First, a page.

Designed and developed by Judy Abi Roustom and Joy Hecht
Saturday: The NYC / Lebanon Sketch Event
Since starting to work with Judy and Joy on this event almost everything has turned out to be a surprise. I was stunned by the color, the diversity and the rich history of Lebanon. They've included loads of interesting sites to help you visualize the art we'll create.
Lebanon is an ancient and beautiful country, home to a great diversity of cultures, the world’s oldest continuously inhabited cities, a richness of contemporary art and architecture, beautiful landscapes, and of course wonderful food!
Urban Sketchers Lebanon has invited us to join their sketchers on an artist's tour of their incredible country.
This is a joint USK Lebanon/USK NYC event. The Registration Link can be found below.
Here are some places you might want to explore on your trip. To start, here's a map, so you can locate them.
The capital of Lebanon, with half of the country's population: home to the government, major universities, museums, and dynamic neighborhoods filled with lively restaurants and bars. Home to Damascus Street, which divided the city and the country during the 1975-90 civil war. Home to beautiful old houses, many still riddled with bullets and broken windows since the civil war, as well as the gleaming new apartments, markets, hotels, and offices in the rebuilt (though not always vibrant) city center.
We've flagged two neighborhoods in Beirut:
Note: These two adjacent areas are closest to the port, and were hit the worst by the explosion. They are full of beautiful old buildings, restaurants, bars, art galleries, gentrification, and lots of trendy people. They are roughly at sea level, so behind them (to the south of Gemmayze Street and its continuation in Mar Mikhael, Armenia Street) is a steep hill and a series of staircases often referred to as the "Achrafieh Stairs," because they go up to the Achrafieh neighborhood.
Note: This imagery was shot in fall, 2020, when the immediate damage from the explosion had been cleaned up, but of course most buildings had not yet been restored. The banner saying "We are Staying" rebuffs the attempts by real estate developers to buy damaged traditional homes whose owners couldn't afford to restore them, in order to replace them with modern high-rises.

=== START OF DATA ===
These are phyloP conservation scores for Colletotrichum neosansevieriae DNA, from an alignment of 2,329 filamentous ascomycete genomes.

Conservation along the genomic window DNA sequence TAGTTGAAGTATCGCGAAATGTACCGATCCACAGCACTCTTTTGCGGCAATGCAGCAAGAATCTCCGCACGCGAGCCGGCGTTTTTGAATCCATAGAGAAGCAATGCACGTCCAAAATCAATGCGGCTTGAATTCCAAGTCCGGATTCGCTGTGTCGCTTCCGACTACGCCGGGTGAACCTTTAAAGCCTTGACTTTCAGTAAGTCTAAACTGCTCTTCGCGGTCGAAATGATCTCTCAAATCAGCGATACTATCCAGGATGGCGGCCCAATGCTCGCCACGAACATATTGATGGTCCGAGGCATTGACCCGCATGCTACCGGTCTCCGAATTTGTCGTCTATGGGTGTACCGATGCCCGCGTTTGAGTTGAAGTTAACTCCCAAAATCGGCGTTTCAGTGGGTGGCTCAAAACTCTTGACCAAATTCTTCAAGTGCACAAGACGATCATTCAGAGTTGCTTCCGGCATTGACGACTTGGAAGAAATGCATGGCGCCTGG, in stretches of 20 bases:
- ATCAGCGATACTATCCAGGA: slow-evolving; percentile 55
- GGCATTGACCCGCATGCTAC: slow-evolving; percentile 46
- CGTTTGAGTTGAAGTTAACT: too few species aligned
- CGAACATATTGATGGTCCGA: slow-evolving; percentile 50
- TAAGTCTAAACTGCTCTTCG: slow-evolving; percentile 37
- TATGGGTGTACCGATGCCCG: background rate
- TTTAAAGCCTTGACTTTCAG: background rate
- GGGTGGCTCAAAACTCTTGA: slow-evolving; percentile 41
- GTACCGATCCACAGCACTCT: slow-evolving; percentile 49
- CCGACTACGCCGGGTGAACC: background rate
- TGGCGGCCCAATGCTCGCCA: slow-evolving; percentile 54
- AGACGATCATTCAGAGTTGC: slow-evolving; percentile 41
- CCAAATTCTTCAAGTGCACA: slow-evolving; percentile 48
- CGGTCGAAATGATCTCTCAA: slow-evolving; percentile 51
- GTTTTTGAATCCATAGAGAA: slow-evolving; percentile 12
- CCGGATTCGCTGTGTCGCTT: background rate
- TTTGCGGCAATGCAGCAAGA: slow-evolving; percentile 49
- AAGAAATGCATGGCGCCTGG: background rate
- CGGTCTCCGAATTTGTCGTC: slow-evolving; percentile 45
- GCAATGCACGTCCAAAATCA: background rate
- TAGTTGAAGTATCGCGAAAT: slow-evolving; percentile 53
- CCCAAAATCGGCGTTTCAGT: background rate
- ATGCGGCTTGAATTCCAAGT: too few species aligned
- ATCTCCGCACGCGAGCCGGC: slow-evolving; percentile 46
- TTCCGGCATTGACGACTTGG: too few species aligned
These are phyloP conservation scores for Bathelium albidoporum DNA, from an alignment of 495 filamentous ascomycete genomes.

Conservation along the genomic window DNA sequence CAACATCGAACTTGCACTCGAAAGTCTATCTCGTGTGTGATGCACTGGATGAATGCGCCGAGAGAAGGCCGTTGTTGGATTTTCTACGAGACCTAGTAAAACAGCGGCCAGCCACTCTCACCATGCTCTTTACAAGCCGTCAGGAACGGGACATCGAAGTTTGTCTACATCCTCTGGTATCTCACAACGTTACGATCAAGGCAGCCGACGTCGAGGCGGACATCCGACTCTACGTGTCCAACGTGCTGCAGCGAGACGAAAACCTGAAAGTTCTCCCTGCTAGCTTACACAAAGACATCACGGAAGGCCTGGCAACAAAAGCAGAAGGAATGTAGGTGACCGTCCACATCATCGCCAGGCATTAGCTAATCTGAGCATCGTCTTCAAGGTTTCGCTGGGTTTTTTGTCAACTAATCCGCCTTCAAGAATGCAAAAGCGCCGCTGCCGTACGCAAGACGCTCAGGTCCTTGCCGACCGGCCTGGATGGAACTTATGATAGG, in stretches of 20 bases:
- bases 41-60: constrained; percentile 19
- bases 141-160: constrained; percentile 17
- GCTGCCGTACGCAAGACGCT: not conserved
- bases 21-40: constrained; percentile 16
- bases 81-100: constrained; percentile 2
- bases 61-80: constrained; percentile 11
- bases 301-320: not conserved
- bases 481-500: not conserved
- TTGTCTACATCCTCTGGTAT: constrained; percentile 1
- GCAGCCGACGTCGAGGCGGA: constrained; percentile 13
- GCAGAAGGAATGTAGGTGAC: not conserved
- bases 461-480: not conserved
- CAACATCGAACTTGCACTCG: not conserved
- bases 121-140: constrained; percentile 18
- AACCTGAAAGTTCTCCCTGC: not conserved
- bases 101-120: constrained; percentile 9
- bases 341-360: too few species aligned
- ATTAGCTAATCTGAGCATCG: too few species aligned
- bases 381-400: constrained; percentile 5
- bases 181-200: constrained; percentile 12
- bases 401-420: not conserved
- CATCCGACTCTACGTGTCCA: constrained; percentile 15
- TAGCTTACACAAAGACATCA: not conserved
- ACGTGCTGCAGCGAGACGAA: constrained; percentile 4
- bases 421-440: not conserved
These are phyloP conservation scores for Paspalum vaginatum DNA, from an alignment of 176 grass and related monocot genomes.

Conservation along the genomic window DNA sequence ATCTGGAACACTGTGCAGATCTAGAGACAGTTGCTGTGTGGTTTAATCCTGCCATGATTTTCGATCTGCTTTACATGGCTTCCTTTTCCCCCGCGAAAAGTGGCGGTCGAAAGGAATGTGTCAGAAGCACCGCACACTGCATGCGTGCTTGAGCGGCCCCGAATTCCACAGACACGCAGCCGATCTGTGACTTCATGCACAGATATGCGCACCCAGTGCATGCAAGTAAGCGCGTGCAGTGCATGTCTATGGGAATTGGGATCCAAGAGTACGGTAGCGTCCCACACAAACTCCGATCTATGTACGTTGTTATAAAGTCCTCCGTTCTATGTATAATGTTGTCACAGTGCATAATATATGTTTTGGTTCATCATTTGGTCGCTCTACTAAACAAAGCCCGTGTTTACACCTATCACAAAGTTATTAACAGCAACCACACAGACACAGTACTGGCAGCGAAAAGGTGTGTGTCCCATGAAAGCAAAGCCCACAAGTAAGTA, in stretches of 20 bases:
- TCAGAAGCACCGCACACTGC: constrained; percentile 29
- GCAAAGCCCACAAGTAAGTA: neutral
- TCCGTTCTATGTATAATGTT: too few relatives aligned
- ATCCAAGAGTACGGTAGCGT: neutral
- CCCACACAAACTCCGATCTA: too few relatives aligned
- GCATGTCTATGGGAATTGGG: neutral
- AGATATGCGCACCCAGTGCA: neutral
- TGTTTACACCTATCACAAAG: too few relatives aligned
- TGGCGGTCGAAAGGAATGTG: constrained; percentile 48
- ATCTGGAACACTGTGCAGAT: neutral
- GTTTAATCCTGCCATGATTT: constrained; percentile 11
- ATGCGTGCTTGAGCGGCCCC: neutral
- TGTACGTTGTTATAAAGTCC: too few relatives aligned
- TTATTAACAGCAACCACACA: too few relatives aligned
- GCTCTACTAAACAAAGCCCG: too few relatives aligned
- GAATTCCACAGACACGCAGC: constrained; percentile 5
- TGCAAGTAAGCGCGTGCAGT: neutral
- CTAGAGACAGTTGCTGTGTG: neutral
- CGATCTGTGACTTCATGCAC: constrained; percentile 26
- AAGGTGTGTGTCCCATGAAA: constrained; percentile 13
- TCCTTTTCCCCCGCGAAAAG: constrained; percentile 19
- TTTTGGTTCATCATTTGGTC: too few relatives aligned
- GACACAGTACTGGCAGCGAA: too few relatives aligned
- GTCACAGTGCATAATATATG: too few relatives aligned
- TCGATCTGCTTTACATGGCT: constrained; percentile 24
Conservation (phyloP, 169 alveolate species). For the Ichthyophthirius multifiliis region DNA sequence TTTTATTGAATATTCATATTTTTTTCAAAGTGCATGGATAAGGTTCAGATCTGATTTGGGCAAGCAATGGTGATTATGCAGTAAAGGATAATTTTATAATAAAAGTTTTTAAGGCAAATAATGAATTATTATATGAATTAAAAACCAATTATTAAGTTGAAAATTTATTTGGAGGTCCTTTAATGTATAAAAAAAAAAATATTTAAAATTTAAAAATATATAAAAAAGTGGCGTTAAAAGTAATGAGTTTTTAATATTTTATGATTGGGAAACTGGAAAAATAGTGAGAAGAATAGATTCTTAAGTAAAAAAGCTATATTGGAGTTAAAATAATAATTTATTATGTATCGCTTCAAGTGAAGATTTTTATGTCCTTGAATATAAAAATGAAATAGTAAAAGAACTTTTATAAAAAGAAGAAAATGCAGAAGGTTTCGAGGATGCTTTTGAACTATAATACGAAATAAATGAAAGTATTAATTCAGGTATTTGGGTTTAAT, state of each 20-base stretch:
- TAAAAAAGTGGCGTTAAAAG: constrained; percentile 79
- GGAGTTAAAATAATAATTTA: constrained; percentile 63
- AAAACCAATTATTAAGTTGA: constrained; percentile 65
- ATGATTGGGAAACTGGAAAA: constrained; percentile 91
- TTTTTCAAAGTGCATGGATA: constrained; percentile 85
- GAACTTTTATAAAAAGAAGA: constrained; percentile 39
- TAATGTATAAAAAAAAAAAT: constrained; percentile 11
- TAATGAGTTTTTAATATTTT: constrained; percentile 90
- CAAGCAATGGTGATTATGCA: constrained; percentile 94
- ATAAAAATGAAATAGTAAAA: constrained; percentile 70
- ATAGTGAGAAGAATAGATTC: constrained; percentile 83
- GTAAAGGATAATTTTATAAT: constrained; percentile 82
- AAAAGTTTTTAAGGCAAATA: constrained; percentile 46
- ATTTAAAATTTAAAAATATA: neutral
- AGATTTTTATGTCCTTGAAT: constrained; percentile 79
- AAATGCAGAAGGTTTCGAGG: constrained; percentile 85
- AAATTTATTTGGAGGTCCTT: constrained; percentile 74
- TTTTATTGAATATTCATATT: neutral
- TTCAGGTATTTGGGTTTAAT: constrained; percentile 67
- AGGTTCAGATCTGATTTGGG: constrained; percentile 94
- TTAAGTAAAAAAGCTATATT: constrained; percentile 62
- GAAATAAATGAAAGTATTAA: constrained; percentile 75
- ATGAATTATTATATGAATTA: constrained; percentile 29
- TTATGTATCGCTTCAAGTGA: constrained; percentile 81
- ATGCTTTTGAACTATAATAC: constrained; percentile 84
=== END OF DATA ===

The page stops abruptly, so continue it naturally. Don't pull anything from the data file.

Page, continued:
Note: Raouché (or "pigeon rock") is along the western shoreline of Beirut. The rocks themselves are an interesting formation in the sea near the shoreline. People go to stroll, watch the sun set, climb down a set of paths to the water, ride a boat through the arch in the rocks, and generally enjoy the scenery.
2. Byblos (Jbeil)
An hour's drive up the coast from Beirut, Byblos is the world's oldest continuously inhabited city and a UNESCO World Heritage site. Its charming port, ancient ruins, and traditional souq (market) make it a major tourist destination as well as a lovely place for Beirutis to get out of town and dine on fish by the seaside.
Baalbek is a city some 70 kilometers northeast of Beirut in the Beqaa Valley. It is known for the ancient city once called Heliopolis, whose ruins are a major destination for local and foreign visitors alike, and which was designated a UNESCO World Heritage site in 1984.
4. Saida (Sidon)
The third largest city in Lebanon, Saida is 45 kilometers down the coast from Beirut. It is home to several crusader castles, including one built out into the sea. It is also the site of a well-preserved 17th century caravanserai, a combination of hotel and warehouse used by traders bringing their goods into the city. The old market of Saida is a lively and interesting place as well.
5. Chouf Mountains – Beiteddine
The Chouf Mountains run along a north-south axis through the center of Lebanon. We are visiting Beiteddine, a 19th century palace used by the president of Lebanon and home to an annual (when there's no pandemic) festival of performing arts. Near the palace is the traditional village of Deir el Qamar, with stone houses, fountains, and sweeping views of the mountains.
General info Lebanon
- Info and imagery:
- Ministry of Tourism video
- Rami Rizk is a Lebanese photographer – his work is beautiful:
A few blogs:
Photos by Joy Hecht.
- You need to register here to participate.
- The virtual sketching event will be this Saturday and starts at 10 AM ET
- Registration closes on Friday at noon.
- On Friday afternoon if you registered you will receive the login info you’ll need to participate.